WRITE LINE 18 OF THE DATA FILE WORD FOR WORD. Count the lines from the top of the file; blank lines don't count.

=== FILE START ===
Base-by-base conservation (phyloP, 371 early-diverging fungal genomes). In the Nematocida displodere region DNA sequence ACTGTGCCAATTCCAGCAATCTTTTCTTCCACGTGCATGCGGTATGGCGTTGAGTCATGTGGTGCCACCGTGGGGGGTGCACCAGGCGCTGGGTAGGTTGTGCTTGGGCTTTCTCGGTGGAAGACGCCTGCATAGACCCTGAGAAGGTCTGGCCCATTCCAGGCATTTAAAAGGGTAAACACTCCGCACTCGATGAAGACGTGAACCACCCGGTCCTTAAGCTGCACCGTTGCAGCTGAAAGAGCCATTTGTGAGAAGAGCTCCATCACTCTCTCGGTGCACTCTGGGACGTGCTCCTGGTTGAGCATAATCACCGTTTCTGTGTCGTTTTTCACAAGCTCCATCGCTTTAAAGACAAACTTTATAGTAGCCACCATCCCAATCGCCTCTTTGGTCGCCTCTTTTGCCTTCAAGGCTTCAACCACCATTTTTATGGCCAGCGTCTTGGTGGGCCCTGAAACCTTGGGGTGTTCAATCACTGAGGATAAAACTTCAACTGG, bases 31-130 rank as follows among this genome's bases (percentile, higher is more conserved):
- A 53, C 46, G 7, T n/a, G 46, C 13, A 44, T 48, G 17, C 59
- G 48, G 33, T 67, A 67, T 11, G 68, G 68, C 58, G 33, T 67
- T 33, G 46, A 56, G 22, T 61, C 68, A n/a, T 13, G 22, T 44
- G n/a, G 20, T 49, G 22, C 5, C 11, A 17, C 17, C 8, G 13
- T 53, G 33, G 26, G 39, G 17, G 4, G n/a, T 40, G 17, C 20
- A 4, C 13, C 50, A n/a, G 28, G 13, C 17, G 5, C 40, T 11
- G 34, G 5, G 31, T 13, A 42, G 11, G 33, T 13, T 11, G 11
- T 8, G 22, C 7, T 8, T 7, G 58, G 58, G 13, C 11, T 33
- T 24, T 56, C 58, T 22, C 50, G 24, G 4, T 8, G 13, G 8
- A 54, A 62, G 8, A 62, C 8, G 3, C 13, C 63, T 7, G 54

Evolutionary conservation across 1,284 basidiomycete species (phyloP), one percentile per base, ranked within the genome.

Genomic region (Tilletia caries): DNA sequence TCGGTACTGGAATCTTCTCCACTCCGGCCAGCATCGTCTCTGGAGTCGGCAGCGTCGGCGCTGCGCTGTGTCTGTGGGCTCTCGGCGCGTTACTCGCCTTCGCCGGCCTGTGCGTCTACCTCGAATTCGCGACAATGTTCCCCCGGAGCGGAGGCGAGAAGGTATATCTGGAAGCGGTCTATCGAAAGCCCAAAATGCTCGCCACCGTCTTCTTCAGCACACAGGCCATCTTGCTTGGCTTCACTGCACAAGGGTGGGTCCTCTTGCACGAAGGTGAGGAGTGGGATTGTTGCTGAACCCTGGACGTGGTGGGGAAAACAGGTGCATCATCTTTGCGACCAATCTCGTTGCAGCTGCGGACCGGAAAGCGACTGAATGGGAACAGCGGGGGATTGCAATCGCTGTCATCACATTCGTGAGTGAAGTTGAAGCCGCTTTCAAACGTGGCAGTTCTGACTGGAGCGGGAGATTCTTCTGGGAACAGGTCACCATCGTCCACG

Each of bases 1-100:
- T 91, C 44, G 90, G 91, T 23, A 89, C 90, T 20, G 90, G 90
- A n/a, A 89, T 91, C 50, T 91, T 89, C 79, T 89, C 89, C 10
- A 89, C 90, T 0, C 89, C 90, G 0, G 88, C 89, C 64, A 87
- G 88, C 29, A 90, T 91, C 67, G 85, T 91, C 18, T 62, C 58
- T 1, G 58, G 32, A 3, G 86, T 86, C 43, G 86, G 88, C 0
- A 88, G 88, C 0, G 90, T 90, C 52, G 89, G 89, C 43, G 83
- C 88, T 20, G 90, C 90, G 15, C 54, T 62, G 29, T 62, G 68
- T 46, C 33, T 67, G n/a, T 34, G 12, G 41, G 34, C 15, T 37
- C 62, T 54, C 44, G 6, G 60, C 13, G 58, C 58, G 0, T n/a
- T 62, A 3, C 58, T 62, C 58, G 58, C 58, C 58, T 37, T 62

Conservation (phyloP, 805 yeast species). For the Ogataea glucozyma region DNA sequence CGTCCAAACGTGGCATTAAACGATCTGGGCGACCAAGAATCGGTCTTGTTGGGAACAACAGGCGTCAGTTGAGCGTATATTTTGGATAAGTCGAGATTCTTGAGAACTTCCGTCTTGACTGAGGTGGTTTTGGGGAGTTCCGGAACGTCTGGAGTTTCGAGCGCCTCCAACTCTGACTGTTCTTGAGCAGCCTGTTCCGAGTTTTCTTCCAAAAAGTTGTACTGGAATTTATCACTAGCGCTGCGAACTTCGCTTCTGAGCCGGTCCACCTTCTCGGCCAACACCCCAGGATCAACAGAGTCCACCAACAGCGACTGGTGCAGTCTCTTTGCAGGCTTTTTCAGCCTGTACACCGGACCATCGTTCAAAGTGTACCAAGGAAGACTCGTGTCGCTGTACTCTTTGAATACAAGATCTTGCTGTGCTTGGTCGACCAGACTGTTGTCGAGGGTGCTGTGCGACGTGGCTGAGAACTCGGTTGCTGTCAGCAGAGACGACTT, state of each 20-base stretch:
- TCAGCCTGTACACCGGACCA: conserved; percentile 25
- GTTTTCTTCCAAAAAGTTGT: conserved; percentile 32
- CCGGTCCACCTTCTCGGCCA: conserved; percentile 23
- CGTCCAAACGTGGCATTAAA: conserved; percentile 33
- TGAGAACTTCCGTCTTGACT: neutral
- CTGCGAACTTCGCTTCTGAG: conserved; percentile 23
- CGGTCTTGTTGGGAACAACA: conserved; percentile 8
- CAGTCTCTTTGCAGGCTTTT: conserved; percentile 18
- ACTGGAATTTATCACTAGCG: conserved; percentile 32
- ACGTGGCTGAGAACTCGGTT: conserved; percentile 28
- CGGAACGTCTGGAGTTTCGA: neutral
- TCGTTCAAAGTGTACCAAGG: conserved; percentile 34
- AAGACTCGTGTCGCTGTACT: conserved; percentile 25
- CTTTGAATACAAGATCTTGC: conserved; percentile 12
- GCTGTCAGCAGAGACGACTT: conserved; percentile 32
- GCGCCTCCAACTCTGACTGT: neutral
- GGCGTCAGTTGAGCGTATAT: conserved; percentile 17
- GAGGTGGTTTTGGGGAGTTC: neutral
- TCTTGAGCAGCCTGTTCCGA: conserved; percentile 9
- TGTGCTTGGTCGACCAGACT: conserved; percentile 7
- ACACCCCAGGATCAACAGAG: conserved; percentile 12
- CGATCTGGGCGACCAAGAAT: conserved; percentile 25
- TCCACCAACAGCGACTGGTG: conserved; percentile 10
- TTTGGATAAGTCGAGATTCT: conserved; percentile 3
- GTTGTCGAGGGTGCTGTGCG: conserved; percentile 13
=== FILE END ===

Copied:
- G 88, C 29, A 90, T 91, C 67, G 85, T 91, C 18, T 62, C 58